In Self’s world, physicists should be able to explain their work to writers, artists, and philosophers, and I agree: we should be able to explain it to everyone. But he — or at least, the character he plays in his own story — goes further, implying that scientific work whose goals and methods have not been explained well, or that cannot be recast in aesthetic and moral terms, is intrinsically suspect and potentially valueless. This is a false dichotomy: it’s perfectly possible, even likely, to have important research that is often explained poorly! Ultimately, Self Orbits CERN asks the right questions, but it is too busy musing about what the answers should be to pay attention to what they really are.

For all that, I recommend listening to the five 15-minute episodes. The music is lovely, the story engaging, and the description of the French countryside invigorating. The jokes were great, according to Miranda Sawyer (and you should probably trust her sense of humour rather than the woefully miscalibrated sense of humor that I brought from America). If you agree with me that Self has gone wrong in how he asks questions about science and which answers he expects, well, perhaps you will find some answers or new ideas for yourself.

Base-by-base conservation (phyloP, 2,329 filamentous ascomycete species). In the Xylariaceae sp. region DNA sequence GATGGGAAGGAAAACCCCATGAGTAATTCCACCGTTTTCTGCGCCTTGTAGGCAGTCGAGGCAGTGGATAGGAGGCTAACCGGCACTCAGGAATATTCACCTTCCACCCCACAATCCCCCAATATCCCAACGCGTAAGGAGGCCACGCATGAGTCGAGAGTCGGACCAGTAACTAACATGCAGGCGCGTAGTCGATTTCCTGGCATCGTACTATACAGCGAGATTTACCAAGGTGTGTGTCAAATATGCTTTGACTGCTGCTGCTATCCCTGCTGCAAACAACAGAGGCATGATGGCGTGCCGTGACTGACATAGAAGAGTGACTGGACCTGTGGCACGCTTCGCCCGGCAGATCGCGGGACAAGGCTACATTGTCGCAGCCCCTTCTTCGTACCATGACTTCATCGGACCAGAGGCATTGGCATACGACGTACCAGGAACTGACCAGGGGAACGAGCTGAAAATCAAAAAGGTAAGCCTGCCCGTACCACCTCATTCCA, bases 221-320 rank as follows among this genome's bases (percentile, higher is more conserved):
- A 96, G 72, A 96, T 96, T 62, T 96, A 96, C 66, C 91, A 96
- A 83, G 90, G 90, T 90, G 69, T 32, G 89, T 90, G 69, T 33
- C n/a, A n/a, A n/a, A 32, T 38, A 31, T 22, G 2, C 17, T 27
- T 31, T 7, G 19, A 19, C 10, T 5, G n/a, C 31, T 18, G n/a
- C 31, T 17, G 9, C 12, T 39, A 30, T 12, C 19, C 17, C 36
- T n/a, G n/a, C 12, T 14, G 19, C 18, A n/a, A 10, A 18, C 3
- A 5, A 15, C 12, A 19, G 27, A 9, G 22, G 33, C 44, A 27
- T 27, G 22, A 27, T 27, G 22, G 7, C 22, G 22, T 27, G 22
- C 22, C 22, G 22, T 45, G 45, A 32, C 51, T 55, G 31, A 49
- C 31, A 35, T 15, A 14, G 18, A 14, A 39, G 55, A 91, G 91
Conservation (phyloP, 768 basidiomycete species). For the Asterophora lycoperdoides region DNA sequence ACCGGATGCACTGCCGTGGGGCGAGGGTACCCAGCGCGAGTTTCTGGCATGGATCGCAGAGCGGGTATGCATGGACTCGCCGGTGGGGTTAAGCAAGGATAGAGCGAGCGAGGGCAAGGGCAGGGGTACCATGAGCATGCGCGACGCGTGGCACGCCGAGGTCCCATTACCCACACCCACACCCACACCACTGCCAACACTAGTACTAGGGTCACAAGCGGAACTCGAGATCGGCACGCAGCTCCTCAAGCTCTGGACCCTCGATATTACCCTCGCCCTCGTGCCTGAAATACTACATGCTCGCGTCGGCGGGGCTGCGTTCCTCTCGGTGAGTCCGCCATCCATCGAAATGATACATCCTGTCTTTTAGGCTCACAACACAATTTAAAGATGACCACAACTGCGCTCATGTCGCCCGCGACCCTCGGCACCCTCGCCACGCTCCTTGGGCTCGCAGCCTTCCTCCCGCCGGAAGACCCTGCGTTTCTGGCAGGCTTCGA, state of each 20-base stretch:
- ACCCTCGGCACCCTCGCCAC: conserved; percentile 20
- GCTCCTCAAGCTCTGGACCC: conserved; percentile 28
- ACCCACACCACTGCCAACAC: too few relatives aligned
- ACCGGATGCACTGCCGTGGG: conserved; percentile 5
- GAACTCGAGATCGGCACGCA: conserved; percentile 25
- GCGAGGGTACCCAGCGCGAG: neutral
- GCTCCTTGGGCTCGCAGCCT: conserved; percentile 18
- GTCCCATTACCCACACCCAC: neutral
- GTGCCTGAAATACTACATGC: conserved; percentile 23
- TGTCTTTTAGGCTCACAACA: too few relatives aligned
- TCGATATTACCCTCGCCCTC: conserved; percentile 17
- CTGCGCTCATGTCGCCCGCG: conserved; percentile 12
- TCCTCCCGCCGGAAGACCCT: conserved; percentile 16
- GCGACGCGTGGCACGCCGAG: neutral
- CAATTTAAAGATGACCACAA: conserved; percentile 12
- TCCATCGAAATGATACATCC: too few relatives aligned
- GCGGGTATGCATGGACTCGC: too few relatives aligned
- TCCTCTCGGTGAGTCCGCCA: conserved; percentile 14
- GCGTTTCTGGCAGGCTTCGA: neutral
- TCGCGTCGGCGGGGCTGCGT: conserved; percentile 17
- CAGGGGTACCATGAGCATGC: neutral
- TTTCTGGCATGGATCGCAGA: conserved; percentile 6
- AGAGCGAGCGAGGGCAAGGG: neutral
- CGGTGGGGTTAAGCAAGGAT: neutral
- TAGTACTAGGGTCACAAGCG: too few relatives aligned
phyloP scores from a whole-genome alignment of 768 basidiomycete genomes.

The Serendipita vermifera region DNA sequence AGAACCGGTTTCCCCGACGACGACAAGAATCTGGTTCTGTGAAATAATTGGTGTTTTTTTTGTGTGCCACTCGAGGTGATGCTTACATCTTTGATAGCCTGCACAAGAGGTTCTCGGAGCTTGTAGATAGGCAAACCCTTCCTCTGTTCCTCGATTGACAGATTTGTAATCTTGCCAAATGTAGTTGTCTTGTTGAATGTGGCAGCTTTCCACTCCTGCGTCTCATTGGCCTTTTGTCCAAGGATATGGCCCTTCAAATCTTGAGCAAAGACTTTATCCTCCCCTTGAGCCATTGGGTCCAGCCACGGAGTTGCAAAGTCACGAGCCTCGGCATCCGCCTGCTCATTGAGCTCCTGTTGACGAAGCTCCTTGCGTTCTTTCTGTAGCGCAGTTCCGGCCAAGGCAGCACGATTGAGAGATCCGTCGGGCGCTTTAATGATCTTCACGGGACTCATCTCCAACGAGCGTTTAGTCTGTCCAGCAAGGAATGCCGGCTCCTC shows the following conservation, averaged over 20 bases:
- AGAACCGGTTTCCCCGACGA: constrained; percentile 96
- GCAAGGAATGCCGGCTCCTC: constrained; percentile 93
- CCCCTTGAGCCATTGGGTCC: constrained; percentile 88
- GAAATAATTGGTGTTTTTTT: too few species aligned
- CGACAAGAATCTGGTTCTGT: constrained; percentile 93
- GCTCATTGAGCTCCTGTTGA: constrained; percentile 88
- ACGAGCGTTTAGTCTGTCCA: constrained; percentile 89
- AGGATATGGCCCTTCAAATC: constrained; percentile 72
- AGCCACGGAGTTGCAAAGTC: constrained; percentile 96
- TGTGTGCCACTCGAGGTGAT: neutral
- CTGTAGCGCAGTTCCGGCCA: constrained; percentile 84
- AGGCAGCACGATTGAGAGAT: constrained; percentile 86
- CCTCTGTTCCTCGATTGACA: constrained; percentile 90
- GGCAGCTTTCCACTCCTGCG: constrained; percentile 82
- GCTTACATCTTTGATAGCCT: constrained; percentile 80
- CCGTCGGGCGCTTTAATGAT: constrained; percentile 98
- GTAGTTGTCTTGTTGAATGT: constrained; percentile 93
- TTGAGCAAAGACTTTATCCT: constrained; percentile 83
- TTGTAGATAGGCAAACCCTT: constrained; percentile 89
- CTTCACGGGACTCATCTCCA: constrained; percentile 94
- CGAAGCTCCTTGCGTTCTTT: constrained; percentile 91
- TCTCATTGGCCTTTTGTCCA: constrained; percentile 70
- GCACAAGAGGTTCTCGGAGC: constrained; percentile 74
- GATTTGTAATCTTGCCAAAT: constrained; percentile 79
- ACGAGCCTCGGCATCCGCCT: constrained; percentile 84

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Liveblog: New ATLAS Higgs Results

Tuesday, October 7th, 2014

In a short while, starting at 11:00 CEST / 10:00 BST, ATLAS will announce some new Higgs results:

“New Higgs physics results from the ATLAS experiment using the full Run-1 LHC dataset, corresponding to an integrated luminosity of approximately 25 fb-1, of proton-proton collisions at 7 TeV and 8 TeV, will be presented.” [seminar link]

I don’t expect anything earth-shattering, because ATLAS already has preliminary analyses for all the major Higgs channels. They have also submitted final publications for LHC Run I on Higgs decaying to two photons, two b quarks, two Z bosons – so it’s reasonable to guess that Higgs decaying to taus or W’s is going to be covered today.

(Parenthetically, CMS has already published final results for all of the major Higgs decays, because we are faster, stronger, smarter, better looking, and more fun at parties.)

I know folks on ATLAS who are working on things that might be shown today, and they promise they have some new tricks, so I’m hoping things will be fairly interesting. But again, nothing earth-shattering.

I’ll update this very page during the seminar. You should also be able to watch it on the Webcast Service.

10:55 I have a front row seat in the CERN Council Chamber, which is smaller than the main auditorium that you might be more familiar with. Looks like it will be very, very full.

11:00 Here we go! (Now’s a good time to click the webcast, if you plan to.)

11:03 Yes, it turns out it will be taus and W’s.

11:06 As an entree, look how fabulously successful the Standard Model, including the Higgs, has been:

11:10 Good overview right now over overall Higgs production and decay and the framework we used to understand it. Have any questions I can answer during the seminar? Put them in the comments or write something at me on Twitter.

11:18 We’re learning about the already-released results for Higgs to photons and ZZ first.